That being said, after 4+ years of building my train set (note: having it all wired that long too), I was testing a loco on the layout and it kept dying when it would go into a certain siding on the layout. I kept messing with the loco as if it was having power pickup issues. Took it apart, cleaned it, even the wheels and wipers... Nothing.

Then I realize, this siding is an isolated block w/ insulated joiners. So I look under the layout table and low and behold... I never connected feeders to this section of track 4 years ago!!!

Apparently I forgot 4 years ago, I had planned on making this section of track my programming track for locos. I even bought the programming board 4 years ago and never set it up!!!

Sure, I didn't fry anything... but it was a huge boneheaded moment.
 

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What can I say I am guilty to just about everything said and then some, I think it's part of the learning curve as was said. Keeps yu on your toes.
 

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Like the others, I agree that's its just part of the learning process of any hobby or diy task. As a person that just "goes ahead and completes a task before me", that mindset is not always the most conducive for prevention of mistakes. Mine has been in setting up the track, which is critical. I have made mistakes and needed to rip out sections of track previously. Not to mention, I have set up, in my current layout, the track, and it was running great, only to wish to add or change something as time goes by(mostly switches). I think it's just part of this particular hobby, moreso than most. Your never satisfied, and from what I've observed, you, I and everyone else, our imaginations are constantly going, as we both gain experience, and skill. So your far from alone.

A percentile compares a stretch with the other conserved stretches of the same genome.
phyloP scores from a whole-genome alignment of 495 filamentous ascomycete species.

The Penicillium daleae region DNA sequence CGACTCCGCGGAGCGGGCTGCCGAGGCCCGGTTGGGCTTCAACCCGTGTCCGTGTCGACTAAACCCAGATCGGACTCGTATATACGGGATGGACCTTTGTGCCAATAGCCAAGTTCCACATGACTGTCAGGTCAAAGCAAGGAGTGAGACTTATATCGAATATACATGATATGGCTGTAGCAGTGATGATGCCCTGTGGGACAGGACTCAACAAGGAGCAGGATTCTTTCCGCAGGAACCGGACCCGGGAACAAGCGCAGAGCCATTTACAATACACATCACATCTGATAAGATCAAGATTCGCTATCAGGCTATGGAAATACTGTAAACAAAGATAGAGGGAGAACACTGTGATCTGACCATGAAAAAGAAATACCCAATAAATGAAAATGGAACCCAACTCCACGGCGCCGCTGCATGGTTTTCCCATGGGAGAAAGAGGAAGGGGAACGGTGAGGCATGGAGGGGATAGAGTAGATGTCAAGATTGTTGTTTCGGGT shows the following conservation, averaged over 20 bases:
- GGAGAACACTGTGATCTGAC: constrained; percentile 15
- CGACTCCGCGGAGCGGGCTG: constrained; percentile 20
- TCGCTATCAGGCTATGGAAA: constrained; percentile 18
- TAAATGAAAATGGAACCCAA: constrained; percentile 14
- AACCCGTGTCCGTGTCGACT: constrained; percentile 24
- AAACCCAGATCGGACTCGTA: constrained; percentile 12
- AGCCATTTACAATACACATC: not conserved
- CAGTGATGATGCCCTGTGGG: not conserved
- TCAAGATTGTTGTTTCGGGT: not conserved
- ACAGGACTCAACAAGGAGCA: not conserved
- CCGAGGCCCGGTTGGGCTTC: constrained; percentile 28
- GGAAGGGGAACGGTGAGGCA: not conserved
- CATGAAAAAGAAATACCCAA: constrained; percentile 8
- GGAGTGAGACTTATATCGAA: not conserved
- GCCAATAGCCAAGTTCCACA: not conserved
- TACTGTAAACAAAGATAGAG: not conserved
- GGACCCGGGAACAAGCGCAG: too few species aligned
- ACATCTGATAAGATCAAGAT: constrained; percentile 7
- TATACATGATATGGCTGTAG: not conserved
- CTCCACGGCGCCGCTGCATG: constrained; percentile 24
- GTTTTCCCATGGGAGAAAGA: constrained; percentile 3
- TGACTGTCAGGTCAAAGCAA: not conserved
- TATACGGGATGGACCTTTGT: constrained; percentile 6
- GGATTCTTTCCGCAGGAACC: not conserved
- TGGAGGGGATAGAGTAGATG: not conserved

And imho, the only dumb mistake, is one that is never attempted. As long as your trying to learn and progress in anything, there are going to be mistakes. Just part of the game.. If you are gonna play...

Sent from my SM-N950U using Tapatalk
 

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LOL!

I have stopped trying to solder upside down under the layout. Too painful. Especially when you drop the iron.......
Yes, been there, done that, "with ruffles and flourishes" yet!
Back when I was young and ignorant (as opposed to old and senile) I was doing some under-the-layout wiring. I reached up for my trusty soldering iron, which was on top of the table. Grasping it firmly by the wrong end (the scorching hot barrel) I managed to drip hot solder from the iron down the inside of my arm, which in turn caused me to straighten up (screaming) and bash my head into the points of many track nails driven through the plywood. This is how I learned how to cuss at a young and tender age! Hardly my finest hour! :smilie_auslachen:

As the skydiver said when his chute wouldn't open, :eek: "Gravity's a female dog." or something along those lines! ;)

Traction Fan:smilie_daumenpos:
 

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OverKast, this thread is in no way 'scale agnostic'. Telling the forum what scale your layout is, is just that..No one has said to only talk HO, or N, or O, or S.. It's merely a matter of how densely populated each scale is..A thread may be top heavy HO due to being the most modeled scale, with N next. O is probably 3rd and S 4th most popular..and with no value judgement of either, in this way..